July 15, 2002
Stranded Investment: Is the Sale Worth Keeping? (A Look at Utility Options)
its obligation to serve that customer's year-round, hour-by-hour loads, it can pick and choose when it will sell this "surplus" power on the spot market. Third, transmission losses and congestion might otherwise limit a utility's ability to sell on the spot market. Finally, corporate or regulatory policy may limit the utility's willingness or freedom to offer a discount to customers.
Base Case: Modest Growth, Constant Costs, Limited Wheeling
To illustrate the differences between the KEEP and FORFEIT options, we used data from the U.S. Energy Information Administration to create a hypothetical electric utility (Utility A) suitable for analysis. We did not create a typical U.S. investor-owned utility, however; rather, we created one with a substantial amount of stranded commitments.
In 1995, Utility A's retail sales totaled 22,700 gigawatt-hours; peak demand reached 4,610 megawatts (Mw). At an average retail rate of 8.25 cents per kilowatt-hour (¢/Kwh), Utility A's revenues totaled $1.75 billion, for a net income of $148 million and a return on equity of 11.5 percent. Utility A also owns generating units with a combined capacity rating of 4,210 Mw. Two long-term power-purchase contracts provide another 1,600 Mw of capacity, bringing Utility A's reserve margin up to 26 percent.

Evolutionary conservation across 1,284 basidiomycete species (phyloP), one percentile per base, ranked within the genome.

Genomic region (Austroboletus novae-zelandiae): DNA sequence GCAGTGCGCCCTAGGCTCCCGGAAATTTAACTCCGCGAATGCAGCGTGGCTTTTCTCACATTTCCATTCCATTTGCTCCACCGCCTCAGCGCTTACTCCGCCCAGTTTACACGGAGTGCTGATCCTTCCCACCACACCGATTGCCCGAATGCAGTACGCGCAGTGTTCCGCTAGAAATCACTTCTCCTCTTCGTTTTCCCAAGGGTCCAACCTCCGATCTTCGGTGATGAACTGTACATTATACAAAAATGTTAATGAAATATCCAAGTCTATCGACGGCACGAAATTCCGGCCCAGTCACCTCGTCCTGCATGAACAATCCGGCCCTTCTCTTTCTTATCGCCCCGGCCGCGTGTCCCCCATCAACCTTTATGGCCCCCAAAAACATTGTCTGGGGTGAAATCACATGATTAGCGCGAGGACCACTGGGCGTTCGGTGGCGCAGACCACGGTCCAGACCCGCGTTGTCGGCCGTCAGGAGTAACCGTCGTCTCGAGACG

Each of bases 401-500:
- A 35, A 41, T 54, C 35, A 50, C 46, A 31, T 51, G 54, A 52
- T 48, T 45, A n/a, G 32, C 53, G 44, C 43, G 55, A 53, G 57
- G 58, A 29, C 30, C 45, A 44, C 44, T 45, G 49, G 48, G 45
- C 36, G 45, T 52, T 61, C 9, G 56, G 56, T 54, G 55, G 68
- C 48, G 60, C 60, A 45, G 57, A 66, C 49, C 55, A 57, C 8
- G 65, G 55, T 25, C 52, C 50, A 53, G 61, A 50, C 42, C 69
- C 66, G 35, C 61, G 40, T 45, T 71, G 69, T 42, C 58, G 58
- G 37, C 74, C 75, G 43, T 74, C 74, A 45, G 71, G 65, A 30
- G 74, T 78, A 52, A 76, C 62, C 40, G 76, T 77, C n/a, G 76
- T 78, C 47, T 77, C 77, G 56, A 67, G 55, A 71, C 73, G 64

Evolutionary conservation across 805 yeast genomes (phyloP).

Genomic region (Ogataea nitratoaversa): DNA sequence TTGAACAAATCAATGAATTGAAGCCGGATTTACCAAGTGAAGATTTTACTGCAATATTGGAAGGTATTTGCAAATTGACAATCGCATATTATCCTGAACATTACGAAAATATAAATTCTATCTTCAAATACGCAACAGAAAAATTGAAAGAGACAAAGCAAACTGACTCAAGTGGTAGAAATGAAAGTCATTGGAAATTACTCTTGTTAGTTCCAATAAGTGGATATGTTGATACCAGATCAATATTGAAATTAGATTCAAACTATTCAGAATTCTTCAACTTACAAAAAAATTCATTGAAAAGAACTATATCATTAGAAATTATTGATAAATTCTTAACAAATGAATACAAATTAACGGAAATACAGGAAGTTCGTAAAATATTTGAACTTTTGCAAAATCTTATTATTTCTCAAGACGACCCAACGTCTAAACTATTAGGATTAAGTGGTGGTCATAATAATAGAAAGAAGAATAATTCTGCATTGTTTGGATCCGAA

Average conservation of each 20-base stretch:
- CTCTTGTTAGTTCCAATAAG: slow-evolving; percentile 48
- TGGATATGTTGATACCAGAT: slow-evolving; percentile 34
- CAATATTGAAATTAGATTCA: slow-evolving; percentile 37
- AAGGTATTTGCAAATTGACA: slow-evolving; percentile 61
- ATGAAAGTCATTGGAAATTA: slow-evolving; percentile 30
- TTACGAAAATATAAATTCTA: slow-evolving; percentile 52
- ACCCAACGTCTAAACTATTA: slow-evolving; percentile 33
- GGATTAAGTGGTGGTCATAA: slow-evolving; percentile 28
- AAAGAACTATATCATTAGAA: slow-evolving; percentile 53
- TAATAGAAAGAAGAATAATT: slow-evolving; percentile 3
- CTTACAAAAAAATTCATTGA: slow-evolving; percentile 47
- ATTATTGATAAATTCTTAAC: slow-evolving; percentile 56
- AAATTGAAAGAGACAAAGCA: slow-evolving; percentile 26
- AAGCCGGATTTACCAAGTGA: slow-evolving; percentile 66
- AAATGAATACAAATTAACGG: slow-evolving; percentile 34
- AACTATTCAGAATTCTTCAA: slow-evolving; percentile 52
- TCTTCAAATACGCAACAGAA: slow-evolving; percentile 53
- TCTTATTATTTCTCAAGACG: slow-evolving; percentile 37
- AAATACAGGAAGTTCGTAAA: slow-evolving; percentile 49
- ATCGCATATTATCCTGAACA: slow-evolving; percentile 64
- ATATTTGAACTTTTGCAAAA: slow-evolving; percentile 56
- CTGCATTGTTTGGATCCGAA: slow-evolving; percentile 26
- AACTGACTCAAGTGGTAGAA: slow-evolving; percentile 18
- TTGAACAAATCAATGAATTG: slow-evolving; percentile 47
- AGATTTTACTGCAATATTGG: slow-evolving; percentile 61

With inflation at 3 percent a year, modest load growth of 1.1 percent per year, no fuel price hikes, no new generating units coming on line, and no new investment in existing generating units, Utility A's assets will decline from $4 billion in 1995 to $3.3 billion by 2005. In addition, all production costs remain constant in real dollars, causing retail rates to decline from 8.25 to 6.7¢/Kwh over the same period.
Assume further that retail wheeling begins in 1996, with 10 percent of each customer class remaining eligible from 1996 through 2005. (In reality, however, the timing and amount of retail wheeling would depend on utility rates, wholesale prices, customer price elasticity, and the outcomes of the restructuring proceedings occurring around the country.) Assume also that retail sales and transmission rates are the same in the retail wheeling case as they are in the base case. Thus, for purposes of this analysis, all costs of retail wheeling fall on utility shareholders.
By choosing a FORFEIT option (eligible customers choose wheeling service to buy from competitors), Utility A incurs a loss in earnings attributable to the lost load, but its annual loss in earnings falls from year to year, from $25 million in 1995 to $19.2 million in 2000, and to -$0.1 million in 2005. This reduction in losses in later years reflects a decline over time in the fixed-cost component of electricity costs, as well as a rise in wholesale prices after 2000. On a net-present-value (NPV) basis, the earnings loss totals $100 million (em 8.2 percent of utility equity as of 1995. Nevertheless, Utility A's potential loss is small (compared to that estimated for many U.S. utilities) because we assume that only 10 percent of the utility's load lies at risk.
By retaining the loads of its retail-wheeling customers, Utility A would lose only $82 million (em 18 percent less than